These expressions give us a lot of flexibility and power with our directives. We can set variables, call functions, read variables, do math, etc. etc. In fact, we can use angular expressions all over the place in angular. We can use them in template bindings as well:

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<div ng-init="count = 0"> <a ng-click="count = count + 1">Add one</a> <h3>Double the count is: {{ 2 * count }}</h3> </div>

How Angular Boots

It’s important to have a rough mental model about what Angular is actually doing when our page loads. When we include the Angular javascript into our HTML page, it will attach a method to the DOMContentLoaded event (this means that Angular will run when the page is done loading). When the page has loaded, Angular will visit every element in your HTML document (i.e. it will traverse every element in the DOM). If Angular visits an element which contains a directive it will attach a behavior to it.

The very first directive Angular needs to find is the ngApp directive. Angular will bind our application to the element where it finds the ngApp directive.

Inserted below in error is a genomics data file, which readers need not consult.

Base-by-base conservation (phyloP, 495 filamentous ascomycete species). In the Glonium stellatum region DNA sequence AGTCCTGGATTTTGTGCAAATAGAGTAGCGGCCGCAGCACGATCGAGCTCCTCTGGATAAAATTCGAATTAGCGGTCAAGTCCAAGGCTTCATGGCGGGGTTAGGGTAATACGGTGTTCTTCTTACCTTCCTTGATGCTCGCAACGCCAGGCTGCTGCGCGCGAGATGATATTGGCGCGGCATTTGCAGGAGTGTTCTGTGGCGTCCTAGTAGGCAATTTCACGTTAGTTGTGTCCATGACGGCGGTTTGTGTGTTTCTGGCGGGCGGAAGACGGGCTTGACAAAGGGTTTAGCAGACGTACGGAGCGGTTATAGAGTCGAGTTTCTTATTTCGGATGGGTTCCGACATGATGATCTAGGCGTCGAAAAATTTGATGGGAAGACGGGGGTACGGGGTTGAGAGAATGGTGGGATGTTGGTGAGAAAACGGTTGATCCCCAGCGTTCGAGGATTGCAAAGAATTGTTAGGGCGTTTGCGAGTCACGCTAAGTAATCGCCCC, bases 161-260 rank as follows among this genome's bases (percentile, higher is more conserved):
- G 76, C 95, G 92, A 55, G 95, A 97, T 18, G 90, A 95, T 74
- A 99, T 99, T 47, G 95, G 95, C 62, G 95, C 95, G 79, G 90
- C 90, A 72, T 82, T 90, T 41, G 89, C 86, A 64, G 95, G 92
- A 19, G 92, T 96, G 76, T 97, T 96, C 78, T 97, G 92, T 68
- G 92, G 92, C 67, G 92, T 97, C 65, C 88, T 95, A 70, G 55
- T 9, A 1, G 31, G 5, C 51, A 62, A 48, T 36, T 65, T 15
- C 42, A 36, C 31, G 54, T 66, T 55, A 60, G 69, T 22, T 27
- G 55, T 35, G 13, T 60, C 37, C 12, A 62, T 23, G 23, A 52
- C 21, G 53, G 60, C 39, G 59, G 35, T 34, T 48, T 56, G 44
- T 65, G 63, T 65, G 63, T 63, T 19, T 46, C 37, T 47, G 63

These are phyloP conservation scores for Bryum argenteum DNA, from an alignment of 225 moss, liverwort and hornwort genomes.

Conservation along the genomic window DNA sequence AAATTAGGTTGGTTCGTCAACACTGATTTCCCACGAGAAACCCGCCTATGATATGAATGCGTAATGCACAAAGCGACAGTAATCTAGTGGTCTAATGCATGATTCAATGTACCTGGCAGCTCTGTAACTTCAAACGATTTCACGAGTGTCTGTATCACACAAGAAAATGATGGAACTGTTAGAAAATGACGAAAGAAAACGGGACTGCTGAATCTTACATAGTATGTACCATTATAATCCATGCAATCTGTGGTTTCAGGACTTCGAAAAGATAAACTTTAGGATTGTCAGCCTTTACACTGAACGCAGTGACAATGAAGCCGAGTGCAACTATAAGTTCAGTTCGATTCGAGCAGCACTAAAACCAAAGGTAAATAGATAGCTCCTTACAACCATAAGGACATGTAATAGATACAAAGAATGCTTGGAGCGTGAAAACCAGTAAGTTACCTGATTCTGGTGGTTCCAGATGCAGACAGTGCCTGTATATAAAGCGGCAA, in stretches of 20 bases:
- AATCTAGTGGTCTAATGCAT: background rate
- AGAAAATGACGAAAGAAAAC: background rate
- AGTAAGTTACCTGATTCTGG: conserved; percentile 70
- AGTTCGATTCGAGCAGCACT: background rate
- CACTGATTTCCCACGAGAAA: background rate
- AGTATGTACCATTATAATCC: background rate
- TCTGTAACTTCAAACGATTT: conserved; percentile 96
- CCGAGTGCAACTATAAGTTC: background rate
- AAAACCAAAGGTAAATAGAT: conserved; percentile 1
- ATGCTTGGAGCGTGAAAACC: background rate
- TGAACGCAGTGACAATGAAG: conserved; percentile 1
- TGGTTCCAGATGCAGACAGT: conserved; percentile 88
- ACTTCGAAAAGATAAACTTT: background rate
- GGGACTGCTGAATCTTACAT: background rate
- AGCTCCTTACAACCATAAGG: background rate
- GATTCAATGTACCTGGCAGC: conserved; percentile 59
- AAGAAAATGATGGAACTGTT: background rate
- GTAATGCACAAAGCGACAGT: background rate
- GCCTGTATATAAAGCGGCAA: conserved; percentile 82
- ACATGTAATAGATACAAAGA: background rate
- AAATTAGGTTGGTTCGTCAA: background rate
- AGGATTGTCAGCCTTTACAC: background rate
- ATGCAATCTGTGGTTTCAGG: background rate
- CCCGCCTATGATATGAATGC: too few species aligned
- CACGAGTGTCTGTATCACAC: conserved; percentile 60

For instance, if our HTML page looks like this:

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<!doctype html> <html> <head> <title>Bare HTML page</title> </head> <body> <div id="app" ng-app> <h1>Hello from Angular</h1> </div> <footer> &copy; Fullstack.io, LLC. </footer> </body> </html>

Angular will find the ngApp directive placed on the <div> element. The Angular app is loaded on the <div> element.

Why does it matter which element our app is “on”? Angular operates by attaching itself to particular elements and then only applies functionality to child elements.

This means that our Angular app above cannot set the <title> of the page. It cannot modify any element that is a parent or a sibling. In the example above, this means that our angular app cannot change the footer, nor the head element or any element that’s outside of the <div id="app" ng-app> element.

This means that we can use other frameworks alongside of Angular. This feature makes it easy to introduce Angular even for subcomponents of our pages.